Google executives have proposed to the Cuban
government a way to expand Internet access on the island quickly and
massively, but Cuban authorities are skeptical of the plan, several
sources familiar with the proposal have told El Nuevo Herald.
The sources said the proposal would make the
Internet available through Wi-Fi connections and cellular phones, much
like Google Ideas executive Brett Perlmutter suggested during a recent
visit to Havana. The sources asked for anonymity and declined to provide
“Cuba has a big opportunity to jump its
infrastructure directly into mobile phones, without going through all of
the fixed cables that are being installed in African countries,”
Perlmutter told the digital magazine On Cuba during the visit.
Companies such as Google and Facebook are
competing to close the world’s so-called “digital gap” and expand
connectivity in less developed countries — which in the long run would
expand the markets for their own products and applications — through new
systems like those that use drones or balloons.
One official Cuban source said the Google
executives met with “commercial authorities, and they have been talking.
This is seen as a process.” Another source in Cuba said Google offered
to pay for almost the entire cost of the proposal.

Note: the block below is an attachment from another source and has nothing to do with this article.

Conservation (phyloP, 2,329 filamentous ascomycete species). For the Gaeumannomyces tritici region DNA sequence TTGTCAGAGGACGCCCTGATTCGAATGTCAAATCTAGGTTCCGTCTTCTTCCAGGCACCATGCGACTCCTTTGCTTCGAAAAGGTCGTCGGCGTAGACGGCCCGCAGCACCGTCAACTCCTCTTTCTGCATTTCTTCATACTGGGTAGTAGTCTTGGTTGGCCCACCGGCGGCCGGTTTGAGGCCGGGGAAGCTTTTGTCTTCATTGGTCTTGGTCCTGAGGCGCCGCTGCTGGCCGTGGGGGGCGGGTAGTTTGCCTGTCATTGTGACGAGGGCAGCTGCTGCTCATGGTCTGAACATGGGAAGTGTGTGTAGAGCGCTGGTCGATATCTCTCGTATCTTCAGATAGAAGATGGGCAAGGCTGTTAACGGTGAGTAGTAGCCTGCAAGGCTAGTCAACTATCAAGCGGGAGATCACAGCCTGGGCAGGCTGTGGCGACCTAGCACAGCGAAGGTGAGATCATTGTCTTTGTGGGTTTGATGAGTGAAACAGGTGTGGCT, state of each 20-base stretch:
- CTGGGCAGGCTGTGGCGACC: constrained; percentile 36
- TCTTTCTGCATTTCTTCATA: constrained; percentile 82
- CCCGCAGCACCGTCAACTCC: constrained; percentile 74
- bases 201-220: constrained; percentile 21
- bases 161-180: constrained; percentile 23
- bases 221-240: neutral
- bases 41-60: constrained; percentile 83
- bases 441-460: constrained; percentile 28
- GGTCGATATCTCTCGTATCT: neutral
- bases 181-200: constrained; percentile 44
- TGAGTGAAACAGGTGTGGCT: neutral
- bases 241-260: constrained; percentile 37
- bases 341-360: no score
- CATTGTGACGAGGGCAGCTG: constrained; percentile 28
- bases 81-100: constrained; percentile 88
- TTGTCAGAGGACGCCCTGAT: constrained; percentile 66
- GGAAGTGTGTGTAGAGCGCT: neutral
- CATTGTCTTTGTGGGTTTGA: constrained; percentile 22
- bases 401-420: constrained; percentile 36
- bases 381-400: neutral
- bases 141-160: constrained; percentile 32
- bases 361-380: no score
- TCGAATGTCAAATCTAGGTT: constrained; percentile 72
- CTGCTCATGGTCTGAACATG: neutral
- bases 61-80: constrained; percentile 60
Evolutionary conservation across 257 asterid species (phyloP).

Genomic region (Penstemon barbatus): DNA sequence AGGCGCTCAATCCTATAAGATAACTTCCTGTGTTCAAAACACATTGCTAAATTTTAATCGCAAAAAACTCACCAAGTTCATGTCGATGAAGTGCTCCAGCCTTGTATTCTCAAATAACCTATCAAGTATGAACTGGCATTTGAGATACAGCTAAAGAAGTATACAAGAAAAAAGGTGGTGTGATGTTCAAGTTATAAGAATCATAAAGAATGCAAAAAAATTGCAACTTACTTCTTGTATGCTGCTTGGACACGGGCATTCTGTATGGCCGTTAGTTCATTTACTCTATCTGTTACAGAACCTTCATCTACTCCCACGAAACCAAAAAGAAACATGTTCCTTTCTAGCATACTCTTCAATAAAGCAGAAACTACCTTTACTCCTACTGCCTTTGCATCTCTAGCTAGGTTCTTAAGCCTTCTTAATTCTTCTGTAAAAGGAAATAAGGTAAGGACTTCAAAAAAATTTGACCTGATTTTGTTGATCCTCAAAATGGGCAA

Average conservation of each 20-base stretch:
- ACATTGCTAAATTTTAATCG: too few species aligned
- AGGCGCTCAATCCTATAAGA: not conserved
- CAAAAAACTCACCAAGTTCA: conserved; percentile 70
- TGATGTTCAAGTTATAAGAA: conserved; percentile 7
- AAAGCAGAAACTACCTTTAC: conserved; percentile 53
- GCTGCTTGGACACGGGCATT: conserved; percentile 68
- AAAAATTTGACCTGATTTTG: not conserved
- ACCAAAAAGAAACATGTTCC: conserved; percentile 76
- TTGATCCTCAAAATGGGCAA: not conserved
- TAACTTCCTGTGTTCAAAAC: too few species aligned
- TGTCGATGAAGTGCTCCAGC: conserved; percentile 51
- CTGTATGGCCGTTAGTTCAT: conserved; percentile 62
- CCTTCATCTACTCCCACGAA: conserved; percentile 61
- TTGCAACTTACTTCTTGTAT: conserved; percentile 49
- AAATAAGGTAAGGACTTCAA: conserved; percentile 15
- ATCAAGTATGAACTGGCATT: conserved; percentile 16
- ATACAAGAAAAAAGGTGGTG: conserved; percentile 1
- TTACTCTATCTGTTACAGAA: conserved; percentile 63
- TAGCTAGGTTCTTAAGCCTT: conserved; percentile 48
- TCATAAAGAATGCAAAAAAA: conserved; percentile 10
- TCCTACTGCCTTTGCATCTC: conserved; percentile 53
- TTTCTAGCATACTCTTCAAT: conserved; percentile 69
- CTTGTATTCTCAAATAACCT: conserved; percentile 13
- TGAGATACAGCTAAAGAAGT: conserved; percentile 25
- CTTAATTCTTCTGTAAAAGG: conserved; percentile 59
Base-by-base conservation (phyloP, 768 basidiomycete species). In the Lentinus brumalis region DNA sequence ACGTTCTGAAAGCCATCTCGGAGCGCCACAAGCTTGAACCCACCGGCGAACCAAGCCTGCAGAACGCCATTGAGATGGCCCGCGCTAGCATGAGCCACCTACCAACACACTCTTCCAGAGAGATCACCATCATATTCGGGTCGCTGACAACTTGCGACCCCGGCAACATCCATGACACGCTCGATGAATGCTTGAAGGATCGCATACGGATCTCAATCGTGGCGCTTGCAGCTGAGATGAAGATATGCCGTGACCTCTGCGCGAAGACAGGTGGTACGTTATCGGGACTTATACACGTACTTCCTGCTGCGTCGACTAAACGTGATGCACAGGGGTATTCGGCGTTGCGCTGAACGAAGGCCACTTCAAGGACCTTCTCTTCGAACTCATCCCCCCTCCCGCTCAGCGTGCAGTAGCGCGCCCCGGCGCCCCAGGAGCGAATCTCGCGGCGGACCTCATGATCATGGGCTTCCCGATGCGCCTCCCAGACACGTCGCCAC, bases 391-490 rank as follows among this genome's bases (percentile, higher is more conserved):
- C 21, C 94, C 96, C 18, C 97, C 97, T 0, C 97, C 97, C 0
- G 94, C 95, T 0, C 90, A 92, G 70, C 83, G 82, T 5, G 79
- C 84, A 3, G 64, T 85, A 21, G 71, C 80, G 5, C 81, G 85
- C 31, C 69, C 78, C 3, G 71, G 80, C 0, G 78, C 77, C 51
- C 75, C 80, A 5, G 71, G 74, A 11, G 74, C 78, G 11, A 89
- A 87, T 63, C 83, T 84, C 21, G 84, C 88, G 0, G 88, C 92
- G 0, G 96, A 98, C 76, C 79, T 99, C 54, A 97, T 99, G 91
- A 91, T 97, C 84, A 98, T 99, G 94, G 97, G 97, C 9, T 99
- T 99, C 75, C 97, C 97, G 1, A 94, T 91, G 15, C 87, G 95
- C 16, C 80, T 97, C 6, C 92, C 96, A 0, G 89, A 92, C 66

A Google spokesperson told El Nuevo Herald
that the company “is working to help the Cuban government think through
their publicly stated goal of improving Internet access. We have not
given money to Cuba to develop Internet connectivity.”
A big-scale project of this type could
significantly benefit Cubans, who have one of the lowest Internet access
rates in the world. Only 3.4 per cent of homes have web access,
according to the International Telecommunications Union.
Alana Tummino, head of the Cuba working group
at the Americas Society/Council of the Americas and head of the group
whose trip to Havana included Perlmutter, said that big companies are
“interested in exploring options and submitting investment proposals in
sectors such as telecommunications, but patience and trust-building are
“There is still scepticism from Cuban
officials on the motives of U.S. companies entering their market,”
Tummino added. “There is enormous opportunity, but it will take time to
turn this opportunity into real projects being implemented on the